Maastricht Economic and social Research and  training centre on Innovation and Technology

 
Standing up for Science
Continuing our drive to ensure research is both understood and applied globally, we travelled to Ghana for the second round of our science reporting workshop ‘Reach & Turn’. Along with our sister institute UNU-INRA and the UN Info Centre Accra we led two days of learning and debate with around 50 researchers, communications officers, and journalists from five mainly West African countries (Ghana, Liberia, Nigeria, Togo and Rwanda). For some this was a real innovation: the first time they had shared a platform with people from outside their field.
See: http://www.merit.unu.edu/ghana-reach-and-turn-2017/
Call for Papers: 10th Conference on Model-based Evidence on Innovation and DEvelopment (MEIDE)
The aim of the conference is to bring together researchers from around the world to discuss various aspects of innovation and its relation to economic development. Priority will be given to empirical papers, but there is also room for methodological and theoretical papers, as well as for case studies, as long as they address the issue of innovation and development. Innovation is to be understood broadly as any kind of innovation in what firms, households, communities and governments do, or in the way they operate. It also includes knowledge creation, diffusion, measurement and evaluation issues. Development comprises growth but also welfare, poverty alleviation, environmental concerns and fairness in the distribution of wealth/income. Since last year, we have enlarged the scope of the conference to include papers based on macro or industry data.
See: http://www.merit.unu.edu/meide10/



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  • Hydrogen-bond strength measured directly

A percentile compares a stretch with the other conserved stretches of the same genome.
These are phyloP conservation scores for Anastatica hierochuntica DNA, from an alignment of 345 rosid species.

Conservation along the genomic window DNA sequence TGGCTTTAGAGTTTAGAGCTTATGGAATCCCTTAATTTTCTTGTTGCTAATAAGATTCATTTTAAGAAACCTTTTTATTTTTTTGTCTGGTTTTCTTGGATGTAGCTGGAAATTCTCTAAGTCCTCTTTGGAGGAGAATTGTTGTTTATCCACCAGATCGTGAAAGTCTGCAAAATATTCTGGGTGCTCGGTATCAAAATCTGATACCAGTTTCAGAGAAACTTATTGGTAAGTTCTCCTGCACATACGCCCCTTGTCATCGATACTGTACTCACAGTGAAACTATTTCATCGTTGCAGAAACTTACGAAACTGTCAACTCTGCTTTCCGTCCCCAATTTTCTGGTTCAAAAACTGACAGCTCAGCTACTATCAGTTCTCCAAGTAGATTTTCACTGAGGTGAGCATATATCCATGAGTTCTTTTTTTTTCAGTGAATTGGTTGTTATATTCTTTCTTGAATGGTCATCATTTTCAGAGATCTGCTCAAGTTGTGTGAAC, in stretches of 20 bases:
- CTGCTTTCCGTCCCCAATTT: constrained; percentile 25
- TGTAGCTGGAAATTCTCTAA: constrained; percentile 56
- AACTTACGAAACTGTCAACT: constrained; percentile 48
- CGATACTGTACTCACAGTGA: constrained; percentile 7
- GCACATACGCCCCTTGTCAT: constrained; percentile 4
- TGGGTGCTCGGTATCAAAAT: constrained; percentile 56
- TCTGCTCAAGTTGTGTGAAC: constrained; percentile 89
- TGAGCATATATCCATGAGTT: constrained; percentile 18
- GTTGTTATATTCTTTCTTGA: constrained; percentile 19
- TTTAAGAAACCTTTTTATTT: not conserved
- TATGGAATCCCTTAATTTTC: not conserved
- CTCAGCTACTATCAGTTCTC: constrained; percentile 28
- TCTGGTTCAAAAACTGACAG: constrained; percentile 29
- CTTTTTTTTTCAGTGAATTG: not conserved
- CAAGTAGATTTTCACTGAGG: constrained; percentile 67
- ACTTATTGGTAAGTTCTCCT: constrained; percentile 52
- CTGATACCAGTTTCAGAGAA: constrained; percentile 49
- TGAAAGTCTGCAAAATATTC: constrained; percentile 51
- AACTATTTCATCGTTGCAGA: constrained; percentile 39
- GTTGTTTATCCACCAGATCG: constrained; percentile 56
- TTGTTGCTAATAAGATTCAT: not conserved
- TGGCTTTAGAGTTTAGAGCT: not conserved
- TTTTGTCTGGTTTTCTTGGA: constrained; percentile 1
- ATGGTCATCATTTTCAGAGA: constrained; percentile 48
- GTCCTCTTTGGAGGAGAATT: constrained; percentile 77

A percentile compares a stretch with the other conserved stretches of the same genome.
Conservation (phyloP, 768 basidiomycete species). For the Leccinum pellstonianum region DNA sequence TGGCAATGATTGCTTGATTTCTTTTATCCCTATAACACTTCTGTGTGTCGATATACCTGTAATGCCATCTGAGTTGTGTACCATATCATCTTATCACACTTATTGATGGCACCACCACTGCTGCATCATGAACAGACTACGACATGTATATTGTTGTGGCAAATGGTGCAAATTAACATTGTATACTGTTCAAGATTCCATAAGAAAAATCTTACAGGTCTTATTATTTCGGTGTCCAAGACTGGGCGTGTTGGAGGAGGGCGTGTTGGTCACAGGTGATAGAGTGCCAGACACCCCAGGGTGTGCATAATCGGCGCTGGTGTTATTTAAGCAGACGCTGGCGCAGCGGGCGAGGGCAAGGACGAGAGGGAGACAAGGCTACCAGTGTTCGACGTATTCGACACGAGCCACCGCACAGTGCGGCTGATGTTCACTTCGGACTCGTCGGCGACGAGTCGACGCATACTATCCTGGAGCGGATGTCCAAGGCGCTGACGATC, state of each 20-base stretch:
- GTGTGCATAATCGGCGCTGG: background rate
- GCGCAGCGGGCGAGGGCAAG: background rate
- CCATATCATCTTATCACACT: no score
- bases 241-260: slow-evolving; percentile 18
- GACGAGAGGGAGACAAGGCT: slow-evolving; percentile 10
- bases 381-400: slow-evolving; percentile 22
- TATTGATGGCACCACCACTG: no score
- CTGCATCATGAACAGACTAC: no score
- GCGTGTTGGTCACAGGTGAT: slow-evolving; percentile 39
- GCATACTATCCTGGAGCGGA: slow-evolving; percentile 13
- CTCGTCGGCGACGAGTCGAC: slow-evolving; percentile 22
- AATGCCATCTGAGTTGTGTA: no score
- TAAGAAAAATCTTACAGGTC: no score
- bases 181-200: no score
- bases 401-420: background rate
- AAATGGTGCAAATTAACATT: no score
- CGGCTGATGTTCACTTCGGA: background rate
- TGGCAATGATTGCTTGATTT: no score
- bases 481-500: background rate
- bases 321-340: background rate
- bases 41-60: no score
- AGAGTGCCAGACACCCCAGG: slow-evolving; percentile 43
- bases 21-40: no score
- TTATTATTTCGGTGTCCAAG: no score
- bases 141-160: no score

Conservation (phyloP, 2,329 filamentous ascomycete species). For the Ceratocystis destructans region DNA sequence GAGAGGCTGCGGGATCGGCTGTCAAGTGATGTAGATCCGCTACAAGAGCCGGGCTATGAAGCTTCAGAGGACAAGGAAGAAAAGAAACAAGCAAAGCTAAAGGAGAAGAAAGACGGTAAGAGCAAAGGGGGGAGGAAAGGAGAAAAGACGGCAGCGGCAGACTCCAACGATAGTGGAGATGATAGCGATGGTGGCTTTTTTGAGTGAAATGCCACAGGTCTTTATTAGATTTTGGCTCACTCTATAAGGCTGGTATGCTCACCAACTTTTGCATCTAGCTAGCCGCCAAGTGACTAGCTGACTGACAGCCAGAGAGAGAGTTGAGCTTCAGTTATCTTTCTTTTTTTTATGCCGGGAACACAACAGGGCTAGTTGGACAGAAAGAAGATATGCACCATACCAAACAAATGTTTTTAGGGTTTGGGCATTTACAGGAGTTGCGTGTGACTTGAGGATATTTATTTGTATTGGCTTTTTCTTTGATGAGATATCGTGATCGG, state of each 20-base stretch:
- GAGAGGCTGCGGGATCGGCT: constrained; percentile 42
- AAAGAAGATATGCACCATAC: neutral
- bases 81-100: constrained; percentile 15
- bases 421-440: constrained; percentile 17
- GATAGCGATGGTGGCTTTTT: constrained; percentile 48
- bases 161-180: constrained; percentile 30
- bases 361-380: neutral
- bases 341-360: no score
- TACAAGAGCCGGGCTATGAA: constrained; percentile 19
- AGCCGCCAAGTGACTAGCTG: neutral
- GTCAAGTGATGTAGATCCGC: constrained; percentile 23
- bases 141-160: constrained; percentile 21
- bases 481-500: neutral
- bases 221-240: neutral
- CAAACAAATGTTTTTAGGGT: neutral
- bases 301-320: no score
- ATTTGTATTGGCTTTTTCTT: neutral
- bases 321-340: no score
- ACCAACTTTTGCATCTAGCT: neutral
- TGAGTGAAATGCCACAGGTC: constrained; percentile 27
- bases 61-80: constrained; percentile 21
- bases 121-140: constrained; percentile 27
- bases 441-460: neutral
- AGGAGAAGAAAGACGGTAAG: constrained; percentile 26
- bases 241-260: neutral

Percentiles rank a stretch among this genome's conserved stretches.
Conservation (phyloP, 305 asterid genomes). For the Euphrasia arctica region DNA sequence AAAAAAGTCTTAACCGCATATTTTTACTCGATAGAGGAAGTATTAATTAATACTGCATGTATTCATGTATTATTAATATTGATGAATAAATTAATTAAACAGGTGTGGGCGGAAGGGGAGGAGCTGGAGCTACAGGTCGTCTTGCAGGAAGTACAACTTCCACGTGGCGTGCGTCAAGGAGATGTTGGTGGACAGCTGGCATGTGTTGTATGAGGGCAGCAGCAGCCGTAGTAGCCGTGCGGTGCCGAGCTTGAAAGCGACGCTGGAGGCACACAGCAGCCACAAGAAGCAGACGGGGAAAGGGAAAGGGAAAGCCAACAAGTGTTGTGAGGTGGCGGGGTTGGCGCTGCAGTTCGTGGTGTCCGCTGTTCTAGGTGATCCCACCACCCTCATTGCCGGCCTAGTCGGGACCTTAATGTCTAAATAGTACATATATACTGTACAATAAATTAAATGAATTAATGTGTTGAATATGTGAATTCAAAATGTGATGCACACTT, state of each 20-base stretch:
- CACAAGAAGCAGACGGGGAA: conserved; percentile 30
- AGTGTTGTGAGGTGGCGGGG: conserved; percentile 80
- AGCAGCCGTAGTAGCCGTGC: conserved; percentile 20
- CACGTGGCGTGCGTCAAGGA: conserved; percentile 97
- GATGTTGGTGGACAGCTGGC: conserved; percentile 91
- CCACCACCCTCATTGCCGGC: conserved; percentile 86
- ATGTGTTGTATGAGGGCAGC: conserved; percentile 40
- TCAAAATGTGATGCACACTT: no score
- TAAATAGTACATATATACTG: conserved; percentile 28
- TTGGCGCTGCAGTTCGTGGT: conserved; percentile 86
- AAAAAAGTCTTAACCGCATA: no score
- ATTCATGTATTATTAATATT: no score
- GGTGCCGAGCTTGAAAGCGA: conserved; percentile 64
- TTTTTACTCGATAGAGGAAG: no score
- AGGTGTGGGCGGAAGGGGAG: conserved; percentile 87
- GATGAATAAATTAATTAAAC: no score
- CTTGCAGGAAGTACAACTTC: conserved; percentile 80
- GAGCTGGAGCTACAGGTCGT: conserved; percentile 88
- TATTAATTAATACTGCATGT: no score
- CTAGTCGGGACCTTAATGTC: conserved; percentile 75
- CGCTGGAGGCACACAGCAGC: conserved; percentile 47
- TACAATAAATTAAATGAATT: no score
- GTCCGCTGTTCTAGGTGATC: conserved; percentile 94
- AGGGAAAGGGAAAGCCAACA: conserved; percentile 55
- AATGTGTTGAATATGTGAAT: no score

The first direct measurements of the strength of hydrogen bonds in individual molecules have been claimed by an international team of physicists. Unlike chemical bonds, which involve the sharing or transfer of electrons, hydrogen bonds are dipole-dipole interactions between certain molecules containing hydrogen. As well as playing key roles in defining the properties of proteins and nucleic acids, hydrogen bonds are also responsible for the relatively high boiling point of water.

    Researchers from the University of Basel in Switzerland and Aalto University in Finland used an atomic force microscope (AFM) to study hydrogen bonds in molecules called propellanes - which arrange themselves on surfaces such that two hydrogen atoms are pointing upwards. Their AFM tip comprised a single oxygen atom, which was positioned so close to a propellane molecule that a hydrogen bond formed between the oxygen atom and the two hydrogen atoms.

    Then, the AFM was used to measure the strength of the bond as a function of the separation between the oxygen and hydrogen atoms. The measurements confirmed that the hydrogen bond is much weaker than chemical bonds, but much stronger than van der Waals forces - which is a dipolar interaction that is weaker than hydrogen bonding. The measurements were also in agreement with calculations of bond strength done by members of the team. The technique could be used to identify 3D molecules such as DNA and polymers.

    Physics World / Science Advances    May 15, 2017